Collins v. Cunningham et al

Filing 74

DECISION AND ORDER denying 50 Motion for Summary Judgment; granting 51 Motion for Summary Judgment. (Clerk to close case.) Signed by Hon. Leslie G. Foschio on 7/20/2009. (SDW)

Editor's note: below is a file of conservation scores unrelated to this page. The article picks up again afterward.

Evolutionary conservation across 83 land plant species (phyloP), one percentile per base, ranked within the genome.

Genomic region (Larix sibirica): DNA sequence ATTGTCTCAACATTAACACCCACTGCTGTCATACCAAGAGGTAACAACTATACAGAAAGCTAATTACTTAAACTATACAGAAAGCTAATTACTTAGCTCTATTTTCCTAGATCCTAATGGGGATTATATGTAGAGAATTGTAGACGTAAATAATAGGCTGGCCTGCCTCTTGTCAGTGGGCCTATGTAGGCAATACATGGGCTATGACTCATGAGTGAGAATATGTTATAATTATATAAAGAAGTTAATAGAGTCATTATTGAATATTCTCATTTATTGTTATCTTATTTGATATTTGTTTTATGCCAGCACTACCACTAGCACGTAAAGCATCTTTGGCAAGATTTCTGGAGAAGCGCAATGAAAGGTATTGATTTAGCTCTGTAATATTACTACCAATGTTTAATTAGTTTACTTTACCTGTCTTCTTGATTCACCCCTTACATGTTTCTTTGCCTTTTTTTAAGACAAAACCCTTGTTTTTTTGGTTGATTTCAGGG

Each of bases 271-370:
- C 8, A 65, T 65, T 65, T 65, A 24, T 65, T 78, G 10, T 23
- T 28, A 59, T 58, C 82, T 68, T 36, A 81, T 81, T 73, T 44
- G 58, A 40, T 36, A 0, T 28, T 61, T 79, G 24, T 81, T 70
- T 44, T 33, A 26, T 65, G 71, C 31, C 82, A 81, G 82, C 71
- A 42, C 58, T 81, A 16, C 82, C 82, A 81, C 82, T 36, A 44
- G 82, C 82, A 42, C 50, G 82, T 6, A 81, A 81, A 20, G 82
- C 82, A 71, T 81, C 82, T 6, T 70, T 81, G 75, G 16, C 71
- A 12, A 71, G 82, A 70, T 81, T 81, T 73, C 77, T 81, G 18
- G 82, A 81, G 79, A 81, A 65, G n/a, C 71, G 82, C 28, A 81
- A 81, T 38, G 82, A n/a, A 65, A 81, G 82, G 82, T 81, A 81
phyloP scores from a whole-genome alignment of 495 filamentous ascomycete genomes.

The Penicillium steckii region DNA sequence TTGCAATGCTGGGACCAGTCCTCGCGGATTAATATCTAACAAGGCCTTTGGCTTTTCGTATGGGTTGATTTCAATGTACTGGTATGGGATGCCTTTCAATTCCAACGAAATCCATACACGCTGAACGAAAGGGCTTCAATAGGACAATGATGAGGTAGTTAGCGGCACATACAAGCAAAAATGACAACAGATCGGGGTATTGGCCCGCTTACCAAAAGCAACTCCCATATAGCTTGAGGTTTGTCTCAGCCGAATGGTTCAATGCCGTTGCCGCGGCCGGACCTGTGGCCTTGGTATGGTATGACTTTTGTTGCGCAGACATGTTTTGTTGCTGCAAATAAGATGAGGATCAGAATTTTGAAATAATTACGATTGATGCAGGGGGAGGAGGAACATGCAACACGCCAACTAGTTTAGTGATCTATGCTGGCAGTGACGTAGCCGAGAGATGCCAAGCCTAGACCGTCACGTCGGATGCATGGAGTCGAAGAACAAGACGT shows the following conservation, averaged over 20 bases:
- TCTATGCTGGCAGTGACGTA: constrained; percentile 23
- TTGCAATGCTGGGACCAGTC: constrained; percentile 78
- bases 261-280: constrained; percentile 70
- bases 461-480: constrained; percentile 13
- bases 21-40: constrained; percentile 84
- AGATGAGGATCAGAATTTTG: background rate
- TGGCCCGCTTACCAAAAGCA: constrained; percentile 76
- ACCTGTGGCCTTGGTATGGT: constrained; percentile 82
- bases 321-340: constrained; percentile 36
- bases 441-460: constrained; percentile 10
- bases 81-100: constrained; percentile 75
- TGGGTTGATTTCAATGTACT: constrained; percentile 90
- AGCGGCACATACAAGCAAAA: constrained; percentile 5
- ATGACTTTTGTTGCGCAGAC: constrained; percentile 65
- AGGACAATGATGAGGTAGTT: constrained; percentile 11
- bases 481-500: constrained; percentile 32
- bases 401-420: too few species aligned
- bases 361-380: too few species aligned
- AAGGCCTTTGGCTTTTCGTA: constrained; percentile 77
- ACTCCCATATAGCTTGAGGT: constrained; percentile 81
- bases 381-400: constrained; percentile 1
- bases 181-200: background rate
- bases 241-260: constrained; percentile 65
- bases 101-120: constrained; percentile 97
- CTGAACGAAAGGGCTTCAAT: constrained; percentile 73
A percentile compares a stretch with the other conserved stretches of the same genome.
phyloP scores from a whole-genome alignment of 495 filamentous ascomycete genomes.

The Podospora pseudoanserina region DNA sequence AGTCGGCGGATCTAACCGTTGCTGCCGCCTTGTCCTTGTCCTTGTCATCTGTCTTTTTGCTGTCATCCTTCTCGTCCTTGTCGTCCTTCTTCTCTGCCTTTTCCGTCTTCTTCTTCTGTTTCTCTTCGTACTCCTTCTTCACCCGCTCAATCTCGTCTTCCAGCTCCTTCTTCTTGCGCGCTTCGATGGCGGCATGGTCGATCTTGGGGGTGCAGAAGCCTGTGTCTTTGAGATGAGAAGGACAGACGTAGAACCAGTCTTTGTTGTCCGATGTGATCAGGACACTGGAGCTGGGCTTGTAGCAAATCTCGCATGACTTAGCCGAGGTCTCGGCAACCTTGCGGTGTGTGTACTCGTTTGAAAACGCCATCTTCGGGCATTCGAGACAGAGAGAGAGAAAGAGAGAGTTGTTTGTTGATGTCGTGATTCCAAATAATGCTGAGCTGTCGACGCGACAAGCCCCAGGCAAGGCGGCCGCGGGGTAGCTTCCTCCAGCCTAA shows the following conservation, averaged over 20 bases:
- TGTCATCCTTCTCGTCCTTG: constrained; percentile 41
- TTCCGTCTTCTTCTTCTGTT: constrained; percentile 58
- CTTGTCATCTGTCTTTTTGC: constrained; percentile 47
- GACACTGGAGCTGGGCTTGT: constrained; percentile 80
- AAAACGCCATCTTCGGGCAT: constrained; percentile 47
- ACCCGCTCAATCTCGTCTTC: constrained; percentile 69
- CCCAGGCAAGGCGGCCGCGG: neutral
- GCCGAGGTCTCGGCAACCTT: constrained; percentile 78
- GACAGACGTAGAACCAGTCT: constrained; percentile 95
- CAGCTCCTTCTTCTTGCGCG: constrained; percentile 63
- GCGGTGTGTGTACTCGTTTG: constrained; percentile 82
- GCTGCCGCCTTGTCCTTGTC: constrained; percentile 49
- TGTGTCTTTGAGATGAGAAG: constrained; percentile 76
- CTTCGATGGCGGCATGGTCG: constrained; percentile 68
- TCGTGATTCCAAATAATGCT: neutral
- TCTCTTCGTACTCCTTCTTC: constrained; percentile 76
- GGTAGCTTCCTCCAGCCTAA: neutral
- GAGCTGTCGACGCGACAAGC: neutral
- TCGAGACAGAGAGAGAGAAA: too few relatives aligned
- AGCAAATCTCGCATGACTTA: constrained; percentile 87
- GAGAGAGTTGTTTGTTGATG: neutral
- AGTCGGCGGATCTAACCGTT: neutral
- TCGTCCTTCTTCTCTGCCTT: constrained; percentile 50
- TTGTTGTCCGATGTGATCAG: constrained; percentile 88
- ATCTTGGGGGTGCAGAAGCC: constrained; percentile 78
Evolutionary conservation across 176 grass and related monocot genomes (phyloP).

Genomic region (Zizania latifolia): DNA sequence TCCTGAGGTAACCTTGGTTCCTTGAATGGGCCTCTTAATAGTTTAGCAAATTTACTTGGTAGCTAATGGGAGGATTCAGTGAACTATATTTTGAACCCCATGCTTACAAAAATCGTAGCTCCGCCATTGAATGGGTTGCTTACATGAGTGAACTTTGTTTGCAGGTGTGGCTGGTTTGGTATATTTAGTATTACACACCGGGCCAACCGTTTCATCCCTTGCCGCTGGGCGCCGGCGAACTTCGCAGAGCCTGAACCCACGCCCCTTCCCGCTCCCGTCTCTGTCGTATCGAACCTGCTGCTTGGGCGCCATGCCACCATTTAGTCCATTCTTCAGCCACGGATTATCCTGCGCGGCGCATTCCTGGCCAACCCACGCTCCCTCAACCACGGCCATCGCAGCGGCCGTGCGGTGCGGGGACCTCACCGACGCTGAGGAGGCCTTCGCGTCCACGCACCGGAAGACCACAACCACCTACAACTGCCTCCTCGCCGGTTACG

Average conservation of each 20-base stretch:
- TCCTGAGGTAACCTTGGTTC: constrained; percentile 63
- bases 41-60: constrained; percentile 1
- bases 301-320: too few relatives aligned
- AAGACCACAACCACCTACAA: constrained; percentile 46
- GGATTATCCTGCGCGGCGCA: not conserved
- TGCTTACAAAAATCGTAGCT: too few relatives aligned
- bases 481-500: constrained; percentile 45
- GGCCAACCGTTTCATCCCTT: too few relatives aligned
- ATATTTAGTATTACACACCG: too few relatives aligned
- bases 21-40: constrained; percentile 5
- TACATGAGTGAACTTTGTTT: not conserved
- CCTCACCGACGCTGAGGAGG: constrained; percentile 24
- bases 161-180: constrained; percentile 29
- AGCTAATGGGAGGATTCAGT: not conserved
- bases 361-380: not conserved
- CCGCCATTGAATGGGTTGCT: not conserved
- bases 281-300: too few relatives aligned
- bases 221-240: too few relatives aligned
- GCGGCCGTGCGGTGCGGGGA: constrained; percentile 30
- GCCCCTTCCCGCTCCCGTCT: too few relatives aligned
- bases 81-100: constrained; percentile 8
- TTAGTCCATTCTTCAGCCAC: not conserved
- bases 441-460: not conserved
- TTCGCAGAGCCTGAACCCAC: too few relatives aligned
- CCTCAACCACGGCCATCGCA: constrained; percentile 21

Download PDF